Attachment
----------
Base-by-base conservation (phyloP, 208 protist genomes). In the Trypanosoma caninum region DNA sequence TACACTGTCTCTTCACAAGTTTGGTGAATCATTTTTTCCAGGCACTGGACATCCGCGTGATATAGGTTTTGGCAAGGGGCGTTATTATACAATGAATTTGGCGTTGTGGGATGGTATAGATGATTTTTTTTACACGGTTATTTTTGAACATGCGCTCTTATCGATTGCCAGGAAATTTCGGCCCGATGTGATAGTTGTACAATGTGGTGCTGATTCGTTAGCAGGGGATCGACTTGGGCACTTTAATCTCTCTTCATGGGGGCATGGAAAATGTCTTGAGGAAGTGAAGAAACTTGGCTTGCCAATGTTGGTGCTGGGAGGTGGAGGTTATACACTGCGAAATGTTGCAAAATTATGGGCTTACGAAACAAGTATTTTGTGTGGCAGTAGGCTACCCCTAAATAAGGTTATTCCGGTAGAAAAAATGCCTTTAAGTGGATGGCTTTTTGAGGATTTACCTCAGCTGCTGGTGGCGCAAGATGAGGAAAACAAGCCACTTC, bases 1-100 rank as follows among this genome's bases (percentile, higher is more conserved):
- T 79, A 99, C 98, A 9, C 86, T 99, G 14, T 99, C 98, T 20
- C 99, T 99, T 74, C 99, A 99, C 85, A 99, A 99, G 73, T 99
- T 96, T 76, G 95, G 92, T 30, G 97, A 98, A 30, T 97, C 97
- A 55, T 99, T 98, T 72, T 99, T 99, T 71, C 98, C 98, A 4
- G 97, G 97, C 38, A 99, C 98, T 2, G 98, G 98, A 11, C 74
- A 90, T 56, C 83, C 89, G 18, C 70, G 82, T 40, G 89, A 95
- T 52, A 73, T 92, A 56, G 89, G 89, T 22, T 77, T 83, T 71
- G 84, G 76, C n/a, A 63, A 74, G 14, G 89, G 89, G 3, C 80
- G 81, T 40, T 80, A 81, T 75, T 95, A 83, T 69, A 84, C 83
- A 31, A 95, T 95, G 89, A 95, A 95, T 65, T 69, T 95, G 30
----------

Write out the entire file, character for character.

Base-by-base conservation (phyloP, 208 protist genomes). In the Trypanosoma caninum region DNA sequence TACACTGTCTCTTCACAAGTTTGGTGAATCATTTTTTCCAGGCACTGGACATCCGCGTGATATAGGTTTTGGCAAGGGGCGTTATTATACAATGAATTTGGCGTTGTGGGATGGTATAGATGATTTTTTTTACACGGTTATTTTTGAACATGCGCTCTTATCGATTGCCAGGAAATTTCGGCCCGATGTGATAGTTGTACAATGTGGTGCTGATTCGTTAGCAGGGGATCGACTTGGGCACTTTAATCTCTCTTCATGGGGGCATGGAAAATGTCTTGAGGAAGTGAAGAAACTTGGCTTGCCAATGTTGGTGCTGGGAGGTGGAGGTTATACACTGCGAAATGTTGCAAAATTATGGGCTTACGAAACAAGTATTTTGTGTGGCAGTAGGCTACCCCTAAATAAGGTTATTCCGGTAGAAAAAATGCCTTTAAGTGGATGGCTTTTTGAGGATTTACCTCAGCTGCTGGTGGCGCAAGATGAGGAAAACAAGCCACTTC, bases 1-100 rank as follows among this genome's bases (percentile, higher is more conserved):
- T 79, A 99, C 98, A 9, C 86, T 99, G 14, T 99, C 98, T 20
- C 99, T 99, T 74, C 99, A 99, C 85, A 99, A 99, G 73, T 99
- T 96, T 76, G 95, G 92, T 30, G 97, A 98, A 30, T 97, C 97
- A 55, T 99, T 98, T 72, T 99, T 99, T 71, C 98, C 98, A 4
- G 97, G 97, C 38, A 99, C 98, T 2, G 98, G 98, A 11, C 74
- A 90, T 56, C 83, C 89, G 18, C 70, G 82, T 40, G 89, A 95
- T 52, A 73, T 92, A 56, G 89, G 89, T 22, T 77, T 83, T 71
- G 84, G 76, C n/a, A 63, A 74, G 14, G 89, G 89, G 3, C 80
- G 81, T 40, T 80, A 81, T 75, T 95, A 83, T 69, A 84, C 83
- A 31, A 95, T 95, G 89, A 95, A 95, T 65, T 69, T 95, G 30